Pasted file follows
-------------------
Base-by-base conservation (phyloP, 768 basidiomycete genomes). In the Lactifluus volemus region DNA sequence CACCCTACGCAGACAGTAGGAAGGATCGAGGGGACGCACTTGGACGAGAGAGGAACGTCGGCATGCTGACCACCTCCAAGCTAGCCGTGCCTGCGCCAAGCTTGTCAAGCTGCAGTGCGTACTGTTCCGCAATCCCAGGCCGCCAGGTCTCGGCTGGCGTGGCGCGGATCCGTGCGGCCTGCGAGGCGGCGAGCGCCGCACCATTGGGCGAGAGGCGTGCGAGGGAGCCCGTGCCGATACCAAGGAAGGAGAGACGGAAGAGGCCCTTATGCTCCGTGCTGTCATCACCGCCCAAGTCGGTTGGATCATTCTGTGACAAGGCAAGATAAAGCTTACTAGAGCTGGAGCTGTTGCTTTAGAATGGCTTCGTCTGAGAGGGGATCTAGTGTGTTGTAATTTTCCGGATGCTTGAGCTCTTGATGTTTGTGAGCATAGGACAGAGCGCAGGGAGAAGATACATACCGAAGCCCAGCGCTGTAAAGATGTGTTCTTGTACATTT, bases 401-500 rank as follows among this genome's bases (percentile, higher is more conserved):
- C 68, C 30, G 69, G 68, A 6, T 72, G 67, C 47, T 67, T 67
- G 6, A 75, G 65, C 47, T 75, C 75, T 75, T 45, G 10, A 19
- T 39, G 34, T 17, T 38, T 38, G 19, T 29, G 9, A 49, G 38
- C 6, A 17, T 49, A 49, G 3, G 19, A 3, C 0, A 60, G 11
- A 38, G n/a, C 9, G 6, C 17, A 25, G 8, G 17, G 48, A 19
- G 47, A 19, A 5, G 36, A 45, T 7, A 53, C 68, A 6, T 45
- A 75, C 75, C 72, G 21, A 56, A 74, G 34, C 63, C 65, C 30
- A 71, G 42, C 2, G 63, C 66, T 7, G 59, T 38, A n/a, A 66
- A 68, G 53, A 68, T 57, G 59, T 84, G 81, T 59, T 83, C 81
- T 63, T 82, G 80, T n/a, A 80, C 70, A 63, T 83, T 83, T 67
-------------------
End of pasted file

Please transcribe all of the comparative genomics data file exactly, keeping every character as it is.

Base-by-base conservation (phyloP, 768 basidiomycete genomes). In the Lactifluus volemus region DNA sequence CACCCTACGCAGACAGTAGGAAGGATCGAGGGGACGCACTTGGACGAGAGAGGAACGTCGGCATGCTGACCACCTCCAAGCTAGCCGTGCCTGCGCCAAGCTTGTCAAGCTGCAGTGCGTACTGTTCCGCAATCCCAGGCCGCCAGGTCTCGGCTGGCGTGGCGCGGATCCGTGCGGCCTGCGAGGCGGCGAGCGCCGCACCATTGGGCGAGAGGCGTGCGAGGGAGCCCGTGCCGATACCAAGGAAGGAGAGACGGAAGAGGCCCTTATGCTCCGTGCTGTCATCACCGCCCAAGTCGGTTGGATCATTCTGTGACAAGGCAAGATAAAGCTTACTAGAGCTGGAGCTGTTGCTTTAGAATGGCTTCGTCTGAGAGGGGATCTAGTGTGTTGTAATTTTCCGGATGCTTGAGCTCTTGATGTTTGTGAGCATAGGACAGAGCGCAGGGAGAAGATACATACCGAAGCCCAGCGCTGTAAAGATGTGTTCTTGTACATTT, bases 401-500 rank as follows among this genome's bases (percentile, higher is more conserved):
- C 68, C 30, G 69, G 68, A 6, T 72, G 67, C 47, T 67, T 67
- G 6, A 75, G 65, C 47, T 75, C 75, T 75, T 45, G 10, A 19
- T 39, G 34, T 17, T 38, T 38, G 19, T 29, G 9, A 49, G 38
- C 6, A 17, T 49, A 49, G 3, G 19, A 3, C 0, A 60, G 11
- A 38, G n/a, C 9, G 6, C 17, A 25, G 8, G 17, G 48, A 19
- G 47, A 19, A 5, G 36, A 45, T 7, A 53, C 68, A 6, T 45
- A 75, C 75, C 72, G 21, A 56, A 74, G 34, C 63, C 65, C 30
- A 71, G 42, C 2, G 63, C 66, T 7, G 59, T 38, A n/a, A 66
- A 68, G 53, A 68, T 57, G 59, T 84, G 81, T 59, T 83, C 81
- T 63, T 82, G 80, T n/a, A 80, C 70, A 63, T 83, T 83, T 67